Click here to Skip to main content
Rate this: bad
good
Please Sign up or sign in to vote.
public Node findmin(Node Root)
        {
            if (Root == null)
                return null;
            else if (Root.leftChild == null)
                return Root;
            else
                return findmin(Root.leftChild);
        }
 
        public Node findmax(Node Root)
        {
            if (Root == null)
                return null;
            else if (Root.rightChild == null)
                return Root;
            else
                return findmax(Root.rightChild);
        }
        
    }
 
    class Program
    {
            Console.WriteLine("Extreme elements");
            Console.WriteLine("----------------------------------------------------------------");
            Console.WriteLine();
            Console.WriteLine("The smallest element is:");
            //I don't know how to display the smallest or the largest element
             
            Console.WriteLine();
            Console.WriteLine("The largest element is:");
 
            
            Console.WriteLine();
            Console.WriteLine("----------------------------------------------------------------");
 
            Console.ReadLine();
 
        }
 
    }
}
Posted 17-Jan-13 4:12am
blertag350
Edited 17-Jan-13 17:28pm
v3
Comments
BillWoodruff at 17-Jan-13 10:44am
   

Exactly what do you mean here by "largest," and "smallest" elements ? What exactly does an "element" contain: a number ?
 
Obviously, the code you post here is doing no internal comparisons of any elements, and, you are going to have implement comparisons.
 
"Binary Trees" could be sorted, or unsorted, based on some criterion: you can search through them breadth first, or depth first. Tell us something about the structure of the binary tree you are working with now.
Sergey Alexandrovich Kryukov at 17-Jan-13 12:24pm
   
You are absolutely right, and this is the key, in addition to the pretty trivial problem of tree traversing (explained in Solution 1).
 
This is not so trivial thing. The general theory describing the relationships related to maximum and minimum of final sets is the fundamental Lattice Theory:
http://en.wikipedia.org/wiki/Lattice_%28order%29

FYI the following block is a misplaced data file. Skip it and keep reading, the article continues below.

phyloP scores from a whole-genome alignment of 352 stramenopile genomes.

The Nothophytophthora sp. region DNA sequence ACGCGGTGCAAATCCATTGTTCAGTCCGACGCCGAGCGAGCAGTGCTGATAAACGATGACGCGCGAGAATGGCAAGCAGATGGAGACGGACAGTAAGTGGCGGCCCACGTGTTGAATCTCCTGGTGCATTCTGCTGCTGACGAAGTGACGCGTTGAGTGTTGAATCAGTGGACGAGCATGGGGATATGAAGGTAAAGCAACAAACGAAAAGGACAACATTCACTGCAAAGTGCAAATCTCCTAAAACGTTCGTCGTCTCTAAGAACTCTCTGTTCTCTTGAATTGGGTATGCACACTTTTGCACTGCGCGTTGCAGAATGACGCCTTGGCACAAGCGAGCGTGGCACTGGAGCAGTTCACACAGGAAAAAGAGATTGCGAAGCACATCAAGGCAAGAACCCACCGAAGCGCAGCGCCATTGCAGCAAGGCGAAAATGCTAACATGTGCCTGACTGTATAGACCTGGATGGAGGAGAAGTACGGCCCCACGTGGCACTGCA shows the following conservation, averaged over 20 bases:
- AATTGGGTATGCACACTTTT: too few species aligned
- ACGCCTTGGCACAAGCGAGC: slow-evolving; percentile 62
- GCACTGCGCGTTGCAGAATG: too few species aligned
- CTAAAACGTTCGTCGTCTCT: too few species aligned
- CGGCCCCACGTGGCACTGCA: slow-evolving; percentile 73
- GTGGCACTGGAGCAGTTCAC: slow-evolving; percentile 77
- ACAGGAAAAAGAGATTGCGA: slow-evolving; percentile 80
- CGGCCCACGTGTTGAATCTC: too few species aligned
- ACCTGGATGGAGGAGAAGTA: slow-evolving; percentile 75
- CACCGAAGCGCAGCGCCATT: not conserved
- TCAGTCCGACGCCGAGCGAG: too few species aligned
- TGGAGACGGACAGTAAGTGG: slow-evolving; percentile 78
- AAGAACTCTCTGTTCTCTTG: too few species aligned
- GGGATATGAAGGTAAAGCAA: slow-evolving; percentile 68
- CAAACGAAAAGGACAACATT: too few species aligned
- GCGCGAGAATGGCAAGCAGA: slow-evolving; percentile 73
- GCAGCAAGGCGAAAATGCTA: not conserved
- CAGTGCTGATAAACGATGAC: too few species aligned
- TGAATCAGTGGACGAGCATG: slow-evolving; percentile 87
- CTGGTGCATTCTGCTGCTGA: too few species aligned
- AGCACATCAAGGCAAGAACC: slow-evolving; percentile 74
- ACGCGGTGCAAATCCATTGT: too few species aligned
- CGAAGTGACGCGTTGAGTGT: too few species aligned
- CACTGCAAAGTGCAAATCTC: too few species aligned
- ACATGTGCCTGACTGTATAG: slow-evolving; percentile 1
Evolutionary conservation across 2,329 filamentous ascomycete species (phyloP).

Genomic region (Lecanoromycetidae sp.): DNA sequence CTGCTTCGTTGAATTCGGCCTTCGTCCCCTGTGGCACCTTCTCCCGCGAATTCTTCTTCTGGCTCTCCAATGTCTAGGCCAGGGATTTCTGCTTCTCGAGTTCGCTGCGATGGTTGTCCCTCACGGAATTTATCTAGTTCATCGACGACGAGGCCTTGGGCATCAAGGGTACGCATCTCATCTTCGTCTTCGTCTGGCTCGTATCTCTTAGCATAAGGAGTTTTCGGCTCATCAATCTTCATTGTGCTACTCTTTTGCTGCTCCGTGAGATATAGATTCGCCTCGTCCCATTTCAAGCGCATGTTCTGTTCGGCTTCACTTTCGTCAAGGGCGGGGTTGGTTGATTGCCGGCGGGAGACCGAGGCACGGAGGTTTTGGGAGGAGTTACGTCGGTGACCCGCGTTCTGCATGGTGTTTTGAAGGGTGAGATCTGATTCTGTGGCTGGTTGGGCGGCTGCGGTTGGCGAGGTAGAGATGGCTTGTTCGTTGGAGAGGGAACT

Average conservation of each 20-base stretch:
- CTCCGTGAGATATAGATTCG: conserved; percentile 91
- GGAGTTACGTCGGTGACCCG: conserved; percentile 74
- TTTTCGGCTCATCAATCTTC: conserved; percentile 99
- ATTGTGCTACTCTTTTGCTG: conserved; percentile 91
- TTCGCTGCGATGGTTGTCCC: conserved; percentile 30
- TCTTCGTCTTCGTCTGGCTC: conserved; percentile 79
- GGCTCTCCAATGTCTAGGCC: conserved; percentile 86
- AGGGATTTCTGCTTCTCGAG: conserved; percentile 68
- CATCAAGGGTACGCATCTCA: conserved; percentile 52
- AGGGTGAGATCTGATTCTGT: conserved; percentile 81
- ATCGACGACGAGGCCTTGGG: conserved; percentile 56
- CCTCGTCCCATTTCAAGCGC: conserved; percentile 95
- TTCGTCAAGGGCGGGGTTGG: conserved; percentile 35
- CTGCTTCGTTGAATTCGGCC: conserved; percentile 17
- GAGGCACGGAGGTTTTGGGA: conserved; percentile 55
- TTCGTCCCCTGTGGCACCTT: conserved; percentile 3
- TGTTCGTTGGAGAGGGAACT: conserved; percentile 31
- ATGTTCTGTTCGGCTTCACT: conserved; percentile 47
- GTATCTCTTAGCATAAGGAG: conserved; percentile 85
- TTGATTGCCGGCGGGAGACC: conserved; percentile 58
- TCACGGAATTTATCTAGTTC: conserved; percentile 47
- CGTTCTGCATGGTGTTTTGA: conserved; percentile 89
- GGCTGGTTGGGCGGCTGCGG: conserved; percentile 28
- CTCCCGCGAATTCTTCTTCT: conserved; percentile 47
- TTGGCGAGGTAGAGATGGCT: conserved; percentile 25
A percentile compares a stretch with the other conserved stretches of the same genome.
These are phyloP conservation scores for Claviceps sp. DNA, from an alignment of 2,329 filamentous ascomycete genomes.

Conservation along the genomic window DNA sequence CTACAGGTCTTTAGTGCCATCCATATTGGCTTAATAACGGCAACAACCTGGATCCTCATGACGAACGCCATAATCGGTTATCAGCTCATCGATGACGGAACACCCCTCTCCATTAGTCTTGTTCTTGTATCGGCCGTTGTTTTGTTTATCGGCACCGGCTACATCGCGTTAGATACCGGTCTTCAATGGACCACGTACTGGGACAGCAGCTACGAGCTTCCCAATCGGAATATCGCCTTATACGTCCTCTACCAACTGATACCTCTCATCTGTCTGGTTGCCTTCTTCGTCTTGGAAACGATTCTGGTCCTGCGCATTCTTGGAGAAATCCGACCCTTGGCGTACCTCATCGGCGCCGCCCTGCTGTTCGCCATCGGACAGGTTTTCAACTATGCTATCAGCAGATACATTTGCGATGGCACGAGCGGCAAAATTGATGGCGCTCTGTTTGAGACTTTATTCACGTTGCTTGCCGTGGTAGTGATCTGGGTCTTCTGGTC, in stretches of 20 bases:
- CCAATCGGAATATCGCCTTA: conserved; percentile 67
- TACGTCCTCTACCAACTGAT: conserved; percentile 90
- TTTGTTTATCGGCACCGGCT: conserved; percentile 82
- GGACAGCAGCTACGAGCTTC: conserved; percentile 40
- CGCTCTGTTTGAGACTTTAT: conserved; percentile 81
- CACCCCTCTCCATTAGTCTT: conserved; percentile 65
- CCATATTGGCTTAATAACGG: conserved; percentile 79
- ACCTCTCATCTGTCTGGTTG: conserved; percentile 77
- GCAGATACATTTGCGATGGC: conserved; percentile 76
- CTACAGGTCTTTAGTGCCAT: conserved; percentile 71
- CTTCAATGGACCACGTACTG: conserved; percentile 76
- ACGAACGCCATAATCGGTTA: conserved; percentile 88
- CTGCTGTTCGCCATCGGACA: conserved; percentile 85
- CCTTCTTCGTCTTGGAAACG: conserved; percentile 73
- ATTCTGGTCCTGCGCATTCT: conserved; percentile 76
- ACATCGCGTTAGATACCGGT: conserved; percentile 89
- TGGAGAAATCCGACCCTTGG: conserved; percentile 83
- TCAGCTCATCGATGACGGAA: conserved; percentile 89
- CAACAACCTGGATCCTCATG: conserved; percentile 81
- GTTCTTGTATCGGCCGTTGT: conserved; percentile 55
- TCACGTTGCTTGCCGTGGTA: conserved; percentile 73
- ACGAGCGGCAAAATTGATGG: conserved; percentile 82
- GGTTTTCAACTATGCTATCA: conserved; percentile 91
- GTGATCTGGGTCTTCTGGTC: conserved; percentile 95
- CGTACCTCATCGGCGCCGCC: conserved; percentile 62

In my answer, I explained how the comparison should be implemented. Please see Solution 2.
Of course, your comment is credited.
 
Cheers,
—SA
Rate this: bad
good
Please Sign up or sign in to vote.

Solution 1

(1) Walk the tree (a depth first traversal is a simple recursive algorithm - see http://en.wikipedia.org/wiki/Tree_traversal#Depth-first[^])
(2) Track the minimum and maximum data value of each visited node
 
/ravi
  Permalink  
Rate this: bad
good
Please Sign up or sign in to vote.

Solution 2

In addition to the correct Solution 1, taking in consideration the correct comment by Bill.
 
Maximum and minimum can only be the attribute of some sets where order relationship is defined. As we always deal with finite sets, maximum and minimum always exist, but, if the relationship defines the notion of "no less", naturally, more than one element could represent maximum or minimum, because two different nodes can be compared as "equal" according this definition. Such set could be the set of numeric values, but it could be nearly anything.
 
The criteria for comparison can be anything, but they should satisfy some set of axioms, or condition for this relationship. For example: the result of comparison should be constant (not depend on time, for example), the chain of ordered elements can not cycle: A > B > C and C > A should not be allowed. (I hope you understand that this relationship has nothing to do with parent-child relationship which defines you tree.)
 
All you need is to implement the interface System.IComparable<Node> for the type Node. You did not even show this type, but it can be struct or class. Please see:
http://msdn.microsoft.com/en-us/library/43hc6wht.aspx[^].
 
—SA
  Permalink  

This content, along with any associated source code and files, is licensed under The Code Project Open License (CPOL)

  Print Answers RSS
0 Sergey Alexandrovich Kryukov 503
1 OriginalGriff 384
2 George Jonsson 258
3 Animesh Datta 130
4 Shemeemsha RA 128
0 OriginalGriff 6,099
1 Sergey Alexandrovich Kryukov 5,411
2 CPallini 4,770
3 George Jonsson 3,400
4 Gihan Liyanage 2,522


Advertise | Privacy | Mobile
Web02 | 2.8.140916.1 | Last Updated 17 Jan 2013
Copyright © CodeProject, 1999-2014
All Rights Reserved. Terms of Service
Layout: fixed | fluid

CodeProject, 503-250 Ferrand Drive Toronto Ontario, M3C 3G8 Canada +1 416-849-8900 x 100